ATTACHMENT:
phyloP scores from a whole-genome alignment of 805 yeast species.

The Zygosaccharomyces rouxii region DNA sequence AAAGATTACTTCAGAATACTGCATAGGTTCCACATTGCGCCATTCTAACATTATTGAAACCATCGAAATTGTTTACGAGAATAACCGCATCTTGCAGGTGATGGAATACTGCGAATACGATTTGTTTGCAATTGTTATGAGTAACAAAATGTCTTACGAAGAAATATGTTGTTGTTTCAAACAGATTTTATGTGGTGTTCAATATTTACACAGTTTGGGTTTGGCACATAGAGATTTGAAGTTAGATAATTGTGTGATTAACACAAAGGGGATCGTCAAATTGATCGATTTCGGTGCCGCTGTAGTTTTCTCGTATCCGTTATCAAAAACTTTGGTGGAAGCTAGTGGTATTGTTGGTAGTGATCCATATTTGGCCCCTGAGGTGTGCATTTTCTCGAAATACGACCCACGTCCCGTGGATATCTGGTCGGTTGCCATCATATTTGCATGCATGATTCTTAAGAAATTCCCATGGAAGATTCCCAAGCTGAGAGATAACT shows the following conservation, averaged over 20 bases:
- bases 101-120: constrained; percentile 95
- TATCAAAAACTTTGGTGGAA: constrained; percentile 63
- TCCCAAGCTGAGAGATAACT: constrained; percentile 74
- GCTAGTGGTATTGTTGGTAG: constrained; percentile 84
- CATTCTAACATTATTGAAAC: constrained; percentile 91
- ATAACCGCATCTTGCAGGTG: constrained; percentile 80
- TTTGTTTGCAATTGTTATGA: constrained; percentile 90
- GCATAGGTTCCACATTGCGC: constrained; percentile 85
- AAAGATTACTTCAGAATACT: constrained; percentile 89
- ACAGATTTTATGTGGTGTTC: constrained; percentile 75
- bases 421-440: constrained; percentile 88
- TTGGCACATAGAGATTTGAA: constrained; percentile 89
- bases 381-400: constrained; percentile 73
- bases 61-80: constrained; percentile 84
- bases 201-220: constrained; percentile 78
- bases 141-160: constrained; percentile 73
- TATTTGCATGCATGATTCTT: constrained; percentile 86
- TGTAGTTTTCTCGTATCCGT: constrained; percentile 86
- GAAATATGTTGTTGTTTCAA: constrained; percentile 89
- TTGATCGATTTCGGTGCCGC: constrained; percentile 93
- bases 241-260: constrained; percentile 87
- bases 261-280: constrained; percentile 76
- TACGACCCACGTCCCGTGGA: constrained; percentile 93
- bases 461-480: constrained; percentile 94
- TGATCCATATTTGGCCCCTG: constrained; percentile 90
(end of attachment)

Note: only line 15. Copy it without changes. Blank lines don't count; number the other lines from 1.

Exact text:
- bases 381-400: constrained; percentile 73